The undisputed evidence shows that, in the process of assembling land to construct a cement plant, Norfolk sought to purchase from Ayer a 6.46 acre tract of land that would provide access between the proposed cement plant and a railway.   Norfolk prepared a contract and provided it to Ayer, who, after striking through one paragraph, signed it on March 20, 2007.   There is evidence that Norfolk's representative then initialed the change and signed the contract.   The contract provided that the closing would be held on or before June 1, 2007;  however, the closing was delayed, allegedly due to a problem obtaining a survey.   Ayer and Norfolk continued to work toward closing the transaction, and, on July 30, 2007, Norfolk executed the closing documents, and Ayer allegedly told Norfolk that he would execute them the next day.   Ayer did not execute the closing documents, and Norfolk, in September 2007, obtained a temporary restraining order enjoining Ayer from selling or otherwise encumbering the land, and sued Ayer for specific performance, seeking an interlocutory injunction prohibiting any sale to another party.   Following an evidentiary hearing, the trial court granted the interlocutory injunction pending discovery and trial on Norfolk's specific performance claim.   Ayer now directly appeals.   See OCGA § 5-6-34(a)(4).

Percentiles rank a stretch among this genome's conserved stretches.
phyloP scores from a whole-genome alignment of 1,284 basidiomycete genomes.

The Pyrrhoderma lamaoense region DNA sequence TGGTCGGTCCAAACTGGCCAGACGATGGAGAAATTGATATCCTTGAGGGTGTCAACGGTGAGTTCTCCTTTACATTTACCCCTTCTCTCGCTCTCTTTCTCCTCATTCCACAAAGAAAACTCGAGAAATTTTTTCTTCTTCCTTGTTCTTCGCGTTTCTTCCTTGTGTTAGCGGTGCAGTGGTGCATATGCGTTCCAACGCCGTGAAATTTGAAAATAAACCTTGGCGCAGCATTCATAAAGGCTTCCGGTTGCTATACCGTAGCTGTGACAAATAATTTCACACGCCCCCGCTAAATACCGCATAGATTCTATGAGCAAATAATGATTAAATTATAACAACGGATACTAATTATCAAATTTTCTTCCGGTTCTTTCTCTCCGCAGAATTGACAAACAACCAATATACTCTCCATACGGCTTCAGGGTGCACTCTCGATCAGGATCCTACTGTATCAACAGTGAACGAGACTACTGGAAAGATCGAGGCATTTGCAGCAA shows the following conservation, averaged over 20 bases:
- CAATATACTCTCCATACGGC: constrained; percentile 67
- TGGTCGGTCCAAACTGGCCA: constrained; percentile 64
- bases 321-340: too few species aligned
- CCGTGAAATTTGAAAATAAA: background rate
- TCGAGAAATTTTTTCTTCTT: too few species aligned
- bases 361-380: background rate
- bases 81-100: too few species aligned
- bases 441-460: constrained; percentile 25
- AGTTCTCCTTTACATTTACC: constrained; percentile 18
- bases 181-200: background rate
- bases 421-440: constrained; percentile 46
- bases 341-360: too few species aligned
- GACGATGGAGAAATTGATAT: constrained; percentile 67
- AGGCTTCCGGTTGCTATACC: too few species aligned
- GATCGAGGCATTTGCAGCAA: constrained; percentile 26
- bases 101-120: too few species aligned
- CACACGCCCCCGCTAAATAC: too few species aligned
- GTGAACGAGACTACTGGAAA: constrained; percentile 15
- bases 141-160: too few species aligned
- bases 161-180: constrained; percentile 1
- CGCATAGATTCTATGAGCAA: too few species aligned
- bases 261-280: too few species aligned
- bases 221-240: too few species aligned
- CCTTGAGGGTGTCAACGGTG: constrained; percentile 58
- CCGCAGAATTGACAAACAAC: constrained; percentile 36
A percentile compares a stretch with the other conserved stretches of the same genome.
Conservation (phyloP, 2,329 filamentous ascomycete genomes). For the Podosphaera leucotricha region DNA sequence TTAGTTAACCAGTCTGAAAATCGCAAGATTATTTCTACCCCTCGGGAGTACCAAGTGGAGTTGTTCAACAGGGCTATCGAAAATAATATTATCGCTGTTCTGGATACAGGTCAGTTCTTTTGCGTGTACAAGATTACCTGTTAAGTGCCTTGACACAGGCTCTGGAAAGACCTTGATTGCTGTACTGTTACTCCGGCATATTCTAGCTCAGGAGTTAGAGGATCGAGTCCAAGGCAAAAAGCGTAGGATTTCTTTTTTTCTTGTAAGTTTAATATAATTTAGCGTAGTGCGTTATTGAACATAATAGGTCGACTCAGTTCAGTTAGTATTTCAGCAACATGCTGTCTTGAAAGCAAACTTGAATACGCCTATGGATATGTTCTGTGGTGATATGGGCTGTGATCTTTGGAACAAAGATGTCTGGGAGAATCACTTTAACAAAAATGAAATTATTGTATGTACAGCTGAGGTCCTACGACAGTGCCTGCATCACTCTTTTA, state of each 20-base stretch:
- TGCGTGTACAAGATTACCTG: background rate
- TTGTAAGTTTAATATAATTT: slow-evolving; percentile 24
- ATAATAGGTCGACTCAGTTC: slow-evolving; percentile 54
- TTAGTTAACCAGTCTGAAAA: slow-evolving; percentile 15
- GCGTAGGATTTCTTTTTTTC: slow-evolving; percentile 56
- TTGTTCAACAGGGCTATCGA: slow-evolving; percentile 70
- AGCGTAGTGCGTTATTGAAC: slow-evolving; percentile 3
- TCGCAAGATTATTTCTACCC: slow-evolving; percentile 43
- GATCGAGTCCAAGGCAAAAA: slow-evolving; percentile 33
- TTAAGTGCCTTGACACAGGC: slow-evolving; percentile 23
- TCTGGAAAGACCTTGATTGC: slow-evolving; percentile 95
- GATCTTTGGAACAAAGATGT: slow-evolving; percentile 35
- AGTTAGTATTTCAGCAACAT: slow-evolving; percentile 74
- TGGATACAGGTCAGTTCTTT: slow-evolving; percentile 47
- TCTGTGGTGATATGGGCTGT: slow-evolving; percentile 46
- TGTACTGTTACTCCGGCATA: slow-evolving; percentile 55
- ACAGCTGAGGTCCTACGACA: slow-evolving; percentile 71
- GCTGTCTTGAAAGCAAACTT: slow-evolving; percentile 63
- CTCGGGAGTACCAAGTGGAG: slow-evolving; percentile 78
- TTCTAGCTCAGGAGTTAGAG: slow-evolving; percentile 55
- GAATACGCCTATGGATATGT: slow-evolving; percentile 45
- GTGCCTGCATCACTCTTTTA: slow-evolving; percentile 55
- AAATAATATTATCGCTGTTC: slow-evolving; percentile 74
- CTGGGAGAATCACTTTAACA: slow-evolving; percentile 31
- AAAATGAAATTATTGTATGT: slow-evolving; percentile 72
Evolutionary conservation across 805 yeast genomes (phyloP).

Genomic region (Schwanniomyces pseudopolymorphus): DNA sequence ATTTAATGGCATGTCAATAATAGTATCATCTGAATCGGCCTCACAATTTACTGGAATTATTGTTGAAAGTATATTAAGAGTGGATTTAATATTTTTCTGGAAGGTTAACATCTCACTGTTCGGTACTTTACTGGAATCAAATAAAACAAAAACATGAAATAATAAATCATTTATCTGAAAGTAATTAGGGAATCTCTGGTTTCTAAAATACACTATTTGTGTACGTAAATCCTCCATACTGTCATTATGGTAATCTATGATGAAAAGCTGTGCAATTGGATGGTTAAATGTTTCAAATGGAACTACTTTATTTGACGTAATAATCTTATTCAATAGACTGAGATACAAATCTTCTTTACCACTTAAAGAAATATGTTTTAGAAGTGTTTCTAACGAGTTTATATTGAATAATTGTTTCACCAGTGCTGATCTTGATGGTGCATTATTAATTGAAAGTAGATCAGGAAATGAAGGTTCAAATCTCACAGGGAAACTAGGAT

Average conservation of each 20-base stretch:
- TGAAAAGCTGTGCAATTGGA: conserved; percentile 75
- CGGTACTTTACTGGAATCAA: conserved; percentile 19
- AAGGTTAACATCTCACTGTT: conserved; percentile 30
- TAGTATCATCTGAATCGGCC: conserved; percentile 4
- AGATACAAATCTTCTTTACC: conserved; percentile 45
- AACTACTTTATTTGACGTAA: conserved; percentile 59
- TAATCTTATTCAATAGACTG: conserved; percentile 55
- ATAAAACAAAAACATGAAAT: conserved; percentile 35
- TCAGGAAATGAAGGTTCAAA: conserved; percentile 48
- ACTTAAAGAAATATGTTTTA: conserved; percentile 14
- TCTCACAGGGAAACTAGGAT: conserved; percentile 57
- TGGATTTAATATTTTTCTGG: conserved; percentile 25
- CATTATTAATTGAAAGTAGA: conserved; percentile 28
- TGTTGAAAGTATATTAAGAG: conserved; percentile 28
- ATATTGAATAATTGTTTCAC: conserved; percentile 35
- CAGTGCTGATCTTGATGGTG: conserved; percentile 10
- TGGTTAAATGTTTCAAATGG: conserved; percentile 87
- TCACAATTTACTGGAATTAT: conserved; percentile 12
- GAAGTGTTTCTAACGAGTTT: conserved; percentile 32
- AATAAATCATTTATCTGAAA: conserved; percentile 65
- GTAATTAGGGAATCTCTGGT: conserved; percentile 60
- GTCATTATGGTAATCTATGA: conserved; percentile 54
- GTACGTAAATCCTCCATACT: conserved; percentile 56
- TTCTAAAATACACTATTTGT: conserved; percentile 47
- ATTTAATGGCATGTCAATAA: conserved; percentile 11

1. Ayer contends that the trial court erred as a matter of law in granting the injunction, because the parties allegedly never entered into an enforceable contract.   At the outset we note that the law regards real property “as sufficiently unique that equity will enforce a contract for its sale or lease,” Black v. American Vending Co.,4 and that “[t]he purpose of the grant of the interlocutory injunction was solely to maintain the status quo pending a final determination of the suit, so as to prevent any threatened wrongful act or refusal to act of any party.”  Harris v. Hine.5  Here, it is undisputed that the real property's unique character is based in part on the presence of resources sufficient to support cement production.   Were Ayer to sell the property to a third party, Norfolk would be without an adequate remedy should it prevail in its suit against Ayer.